We hope that you enjoy these photographs which were taken, mainly, during our travels to Africa but also Svalbard, Japan, the Pantanal in Brazil and Antarctica. 2016 was an exiting year, in January we went to Andenes in northern Norway where we saw Orcas, Fin and Sperm whales and, briefly, the Northern Lights. We made a return trip to Svalbard in March, and were rewarded with some great scenery and wildlife in extremely cold conditions. Closer to home we spent a day photographing diving kingfishers in Worcestershire. In November we visited the Falkland Islands.
2017 will also be busy with trips to The Mara, with David Lloyd, and Alaska to see the bears catching salmon, with Natures Images. In between we intend to spend a number of days in various hides around the UK.
We will update our site after each trip when we have new photos to show you.
Please visit our Portfolio page to see the images which we feel best represent our work
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About our images
We have been to some wonderful places, here are a few. Links to the some of the websites mentioned are at the end.
To date, the only place we have returned to in Africa is South Luangwa in Zambia. This is a relatively unspoiled area, which is not overcrowded by tourists and is said to be the best place in Africa to see leopard. There are three lion prides, which are relatively easy to find particularly in the dry season when the wildlife congregates near the river to take advantage of the dwindling supply of water. On both occasions we stayed in the two camps owned and operated by Shenton Safaris, Kaingo and Mwamba.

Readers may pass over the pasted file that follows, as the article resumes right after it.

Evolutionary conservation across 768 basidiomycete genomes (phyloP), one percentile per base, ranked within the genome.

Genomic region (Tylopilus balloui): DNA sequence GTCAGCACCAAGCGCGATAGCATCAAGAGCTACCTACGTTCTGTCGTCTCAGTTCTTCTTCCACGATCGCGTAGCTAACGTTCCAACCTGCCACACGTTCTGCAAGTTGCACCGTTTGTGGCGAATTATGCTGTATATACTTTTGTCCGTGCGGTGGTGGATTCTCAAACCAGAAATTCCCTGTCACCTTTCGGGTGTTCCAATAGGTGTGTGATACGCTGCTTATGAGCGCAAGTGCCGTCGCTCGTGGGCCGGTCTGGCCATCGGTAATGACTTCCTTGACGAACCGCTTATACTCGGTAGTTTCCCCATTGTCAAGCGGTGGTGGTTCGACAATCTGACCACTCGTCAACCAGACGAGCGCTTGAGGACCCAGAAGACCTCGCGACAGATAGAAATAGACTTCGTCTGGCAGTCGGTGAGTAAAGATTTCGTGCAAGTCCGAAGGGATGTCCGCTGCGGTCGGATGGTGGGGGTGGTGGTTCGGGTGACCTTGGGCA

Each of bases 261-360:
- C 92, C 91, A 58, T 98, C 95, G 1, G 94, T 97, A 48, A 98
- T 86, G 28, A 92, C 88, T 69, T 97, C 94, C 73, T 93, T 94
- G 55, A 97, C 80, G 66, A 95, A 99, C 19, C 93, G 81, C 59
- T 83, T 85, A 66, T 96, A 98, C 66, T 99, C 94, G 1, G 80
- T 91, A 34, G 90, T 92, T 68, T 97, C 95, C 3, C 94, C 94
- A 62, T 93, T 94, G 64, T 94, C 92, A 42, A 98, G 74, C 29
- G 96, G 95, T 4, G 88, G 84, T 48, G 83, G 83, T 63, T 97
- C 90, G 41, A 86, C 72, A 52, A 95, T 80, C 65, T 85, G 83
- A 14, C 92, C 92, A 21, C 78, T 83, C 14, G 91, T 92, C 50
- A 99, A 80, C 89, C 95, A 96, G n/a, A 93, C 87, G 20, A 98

A particular feature of the Shenton camps are the photographic hides, which is where we took our photos of the Hippos and Carmine Bee Eaters.
Also in Africa we strongly recommend a visit to see the Mountain Gorillas of Rwanda, which is a beautiful country and the site of the infamous genocide of 1994. Rwanda has realised that the Mountain Gorillas are worth more to them alive, as a source of income, than as a target for poachers. Fees for a Gorilla visit are high, but some of the money is used to benefit the local community. As a result the population of this critically endangered species is increasing, and their habitat at the top of the Virunga Mountains cannot be used for additional farmland. Former poachers are employed to demonstrate their skills as archers to tourists, so that they can make a living from gorillas without killing them. The grave of Dian Fossey (Gorillas in the Mist) who, ironically, opposed "Gorilla Tourism" can be visited nearby.
The Masai Mara is well known as a safari destination, having been featured for a number of years in BBC's Big Cat Diaries. As a result the area can be a little overcrowded, particularly during the annual migration. We were lucky enough to be recommended the Kicheche camp, which is situated in a conservancy area, and consequently a little less crowded. Try to time your visit with the annual migration, which is an amazing spectacle. Kicheche has Massai guides, who are spectacularly capable of putting you in the right place at the right time.